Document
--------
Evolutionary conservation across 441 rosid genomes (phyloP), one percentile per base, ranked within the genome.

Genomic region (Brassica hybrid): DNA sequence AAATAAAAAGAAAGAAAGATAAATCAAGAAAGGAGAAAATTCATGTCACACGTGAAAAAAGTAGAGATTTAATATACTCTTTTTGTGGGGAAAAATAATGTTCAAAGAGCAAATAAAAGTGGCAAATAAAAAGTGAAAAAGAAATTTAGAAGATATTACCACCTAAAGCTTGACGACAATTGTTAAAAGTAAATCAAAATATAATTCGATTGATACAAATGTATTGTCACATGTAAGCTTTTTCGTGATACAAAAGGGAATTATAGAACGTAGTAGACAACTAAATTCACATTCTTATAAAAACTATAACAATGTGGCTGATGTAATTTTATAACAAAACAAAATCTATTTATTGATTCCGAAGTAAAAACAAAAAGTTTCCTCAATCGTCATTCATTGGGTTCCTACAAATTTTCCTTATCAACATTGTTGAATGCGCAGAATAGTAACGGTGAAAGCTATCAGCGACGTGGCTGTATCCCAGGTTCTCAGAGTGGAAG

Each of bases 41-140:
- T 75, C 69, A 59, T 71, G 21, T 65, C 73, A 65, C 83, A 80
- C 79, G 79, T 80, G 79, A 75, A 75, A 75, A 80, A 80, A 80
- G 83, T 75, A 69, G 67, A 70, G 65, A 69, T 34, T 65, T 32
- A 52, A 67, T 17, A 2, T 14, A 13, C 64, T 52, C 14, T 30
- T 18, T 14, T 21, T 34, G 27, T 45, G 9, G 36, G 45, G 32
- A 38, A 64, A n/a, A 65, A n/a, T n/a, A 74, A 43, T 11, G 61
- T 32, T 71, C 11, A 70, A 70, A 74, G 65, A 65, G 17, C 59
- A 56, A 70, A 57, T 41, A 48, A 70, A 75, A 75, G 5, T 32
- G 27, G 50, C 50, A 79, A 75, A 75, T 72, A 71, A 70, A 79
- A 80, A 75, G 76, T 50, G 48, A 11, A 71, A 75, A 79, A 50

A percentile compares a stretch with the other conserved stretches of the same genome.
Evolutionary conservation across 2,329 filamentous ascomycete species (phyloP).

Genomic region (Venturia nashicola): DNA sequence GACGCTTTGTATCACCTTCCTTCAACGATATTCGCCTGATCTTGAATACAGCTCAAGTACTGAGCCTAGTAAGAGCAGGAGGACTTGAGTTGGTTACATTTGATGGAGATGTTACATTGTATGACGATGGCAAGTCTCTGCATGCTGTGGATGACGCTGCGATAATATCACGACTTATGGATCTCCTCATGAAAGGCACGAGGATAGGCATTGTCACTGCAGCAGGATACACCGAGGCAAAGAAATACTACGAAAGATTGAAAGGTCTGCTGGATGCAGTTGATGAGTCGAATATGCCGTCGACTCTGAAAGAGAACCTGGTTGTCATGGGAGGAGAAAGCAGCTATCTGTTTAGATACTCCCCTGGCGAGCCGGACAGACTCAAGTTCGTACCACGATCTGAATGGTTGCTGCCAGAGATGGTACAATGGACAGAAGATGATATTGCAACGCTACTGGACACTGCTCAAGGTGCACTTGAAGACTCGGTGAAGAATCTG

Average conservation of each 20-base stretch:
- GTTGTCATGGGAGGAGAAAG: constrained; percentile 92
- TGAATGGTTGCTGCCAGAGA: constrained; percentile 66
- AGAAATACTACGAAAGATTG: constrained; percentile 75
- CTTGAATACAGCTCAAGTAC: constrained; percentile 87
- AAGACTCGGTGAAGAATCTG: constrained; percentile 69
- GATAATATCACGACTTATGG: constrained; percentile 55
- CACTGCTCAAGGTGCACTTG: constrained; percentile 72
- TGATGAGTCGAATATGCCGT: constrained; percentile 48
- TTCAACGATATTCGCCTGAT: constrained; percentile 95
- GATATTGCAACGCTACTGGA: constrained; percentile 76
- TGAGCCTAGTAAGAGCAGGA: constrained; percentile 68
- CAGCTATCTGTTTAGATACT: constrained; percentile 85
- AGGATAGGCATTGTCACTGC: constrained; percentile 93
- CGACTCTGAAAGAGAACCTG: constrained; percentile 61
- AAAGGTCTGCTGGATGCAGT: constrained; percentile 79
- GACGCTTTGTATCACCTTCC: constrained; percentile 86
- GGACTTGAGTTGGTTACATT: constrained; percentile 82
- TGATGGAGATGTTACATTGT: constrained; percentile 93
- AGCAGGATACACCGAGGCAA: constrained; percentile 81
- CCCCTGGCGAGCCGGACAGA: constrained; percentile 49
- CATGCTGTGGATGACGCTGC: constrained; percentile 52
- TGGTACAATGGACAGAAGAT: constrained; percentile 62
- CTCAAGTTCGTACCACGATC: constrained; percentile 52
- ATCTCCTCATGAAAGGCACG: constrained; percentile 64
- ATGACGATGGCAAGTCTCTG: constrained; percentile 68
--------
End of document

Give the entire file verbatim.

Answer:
Evolutionary conservation across 441 rosid genomes (phyloP), one percentile per base, ranked within the genome.

Genomic region (Brassica hybrid): DNA sequence AAATAAAAAGAAAGAAAGATAAATCAAGAAAGGAGAAAATTCATGTCACACGTGAAAAAAGTAGAGATTTAATATACTCTTTTTGTGGGGAAAAATAATGTTCAAAGAGCAAATAAAAGTGGCAAATAAAAAGTGAAAAAGAAATTTAGAAGATATTACCACCTAAAGCTTGACGACAATTGTTAAAAGTAAATCAAAATATAATTCGATTGATACAAATGTATTGTCACATGTAAGCTTTTTCGTGATACAAAAGGGAATTATAGAACGTAGTAGACAACTAAATTCACATTCTTATAAAAACTATAACAATGTGGCTGATGTAATTTTATAACAAAACAAAATCTATTTATTGATTCCGAAGTAAAAACAAAAAGTTTCCTCAATCGTCATTCATTGGGTTCCTACAAATTTTCCTTATCAACATTGTTGAATGCGCAGAATAGTAACGGTGAAAGCTATCAGCGACGTGGCTGTATCCCAGGTTCTCAGAGTGGAAG

Each of bases 41-140:
- T 75, C 69, A 59, T 71, G 21, T 65, C 73, A 65, C 83, A 80
- C 79, G 79, T 80, G 79, A 75, A 75, A 75, A 80, A 80, A 80
- G 83, T 75, A 69, G 67, A 70, G 65, A 69, T 34, T 65, T 32
- A 52, A 67, T 17, A 2, T 14, A 13, C 64, T 52, C 14, T 30
- T 18, T 14, T 21, T 34, G 27, T 45, G 9, G 36, G 45, G 32
- A 38, A 64, A n/a, A 65, A n/a, T n/a, A 74, A 43, T 11, G 61
- T 32, T 71, C 11, A 70, A 70, A 74, G 65, A 65, G 17, C 59
- A 56, A 70, A 57, T 41, A 48, A 70, A 75, A 75, G 5, T 32
- G 27, G 50, C 50, A 79, A 75, A 75, T 72, A 71, A 70, A 79
- A 80, A 75, G 76, T 50, G 48, A 11, A 71, A 75, A 79, A 50

A percentile compares a stretch with the other conserved stretches of the same genome.
Evolutionary conservation across 2,329 filamentous ascomycete species (phyloP).

Genomic region (Venturia nashicola): DNA sequence GACGCTTTGTATCACCTTCCTTCAACGATATTCGCCTGATCTTGAATACAGCTCAAGTACTGAGCCTAGTAAGAGCAGGAGGACTTGAGTTGGTTACATTTGATGGAGATGTTACATTGTATGACGATGGCAAGTCTCTGCATGCTGTGGATGACGCTGCGATAATATCACGACTTATGGATCTCCTCATGAAAGGCACGAGGATAGGCATTGTCACTGCAGCAGGATACACCGAGGCAAAGAAATACTACGAAAGATTGAAAGGTCTGCTGGATGCAGTTGATGAGTCGAATATGCCGTCGACTCTGAAAGAGAACCTGGTTGTCATGGGAGGAGAAAGCAGCTATCTGTTTAGATACTCCCCTGGCGAGCCGGACAGACTCAAGTTCGTACCACGATCTGAATGGTTGCTGCCAGAGATGGTACAATGGACAGAAGATGATATTGCAACGCTACTGGACACTGCTCAAGGTGCACTTGAAGACTCGGTGAAGAATCTG

Average conservation of each 20-base stretch:
- GTTGTCATGGGAGGAGAAAG: constrained; percentile 92
- TGAATGGTTGCTGCCAGAGA: constrained; percentile 66
- AGAAATACTACGAAAGATTG: constrained; percentile 75
- CTTGAATACAGCTCAAGTAC: constrained; percentile 87
- AAGACTCGGTGAAGAATCTG: constrained; percentile 69
- GATAATATCACGACTTATGG: constrained; percentile 55
- CACTGCTCAAGGTGCACTTG: constrained; percentile 72
- TGATGAGTCGAATATGCCGT: constrained; percentile 48
- TTCAACGATATTCGCCTGAT: constrained; percentile 95
- GATATTGCAACGCTACTGGA: constrained; percentile 76
- TGAGCCTAGTAAGAGCAGGA: constrained; percentile 68
- CAGCTATCTGTTTAGATACT: constrained; percentile 85
- AGGATAGGCATTGTCACTGC: constrained; percentile 93
- CGACTCTGAAAGAGAACCTG: constrained; percentile 61
- AAAGGTCTGCTGGATGCAGT: constrained; percentile 79
- GACGCTTTGTATCACCTTCC: constrained; percentile 86
- GGACTTGAGTTGGTTACATT: constrained; percentile 82
- TGATGGAGATGTTACATTGT: constrained; percentile 93
- AGCAGGATACACCGAGGCAA: constrained; percentile 81
- CCCCTGGCGAGCCGGACAGA: constrained; percentile 49
- CATGCTGTGGATGACGCTGC: constrained; percentile 52
- TGGTACAATGGACAGAAGAT: constrained; percentile 62
- CTCAAGTTCGTACCACGATC: constrained; percentile 52
- ATCTCCTCATGAAAGGCACG: constrained; percentile 64
- ATGACGATGGCAAGTCTCTG: constrained; percentile 68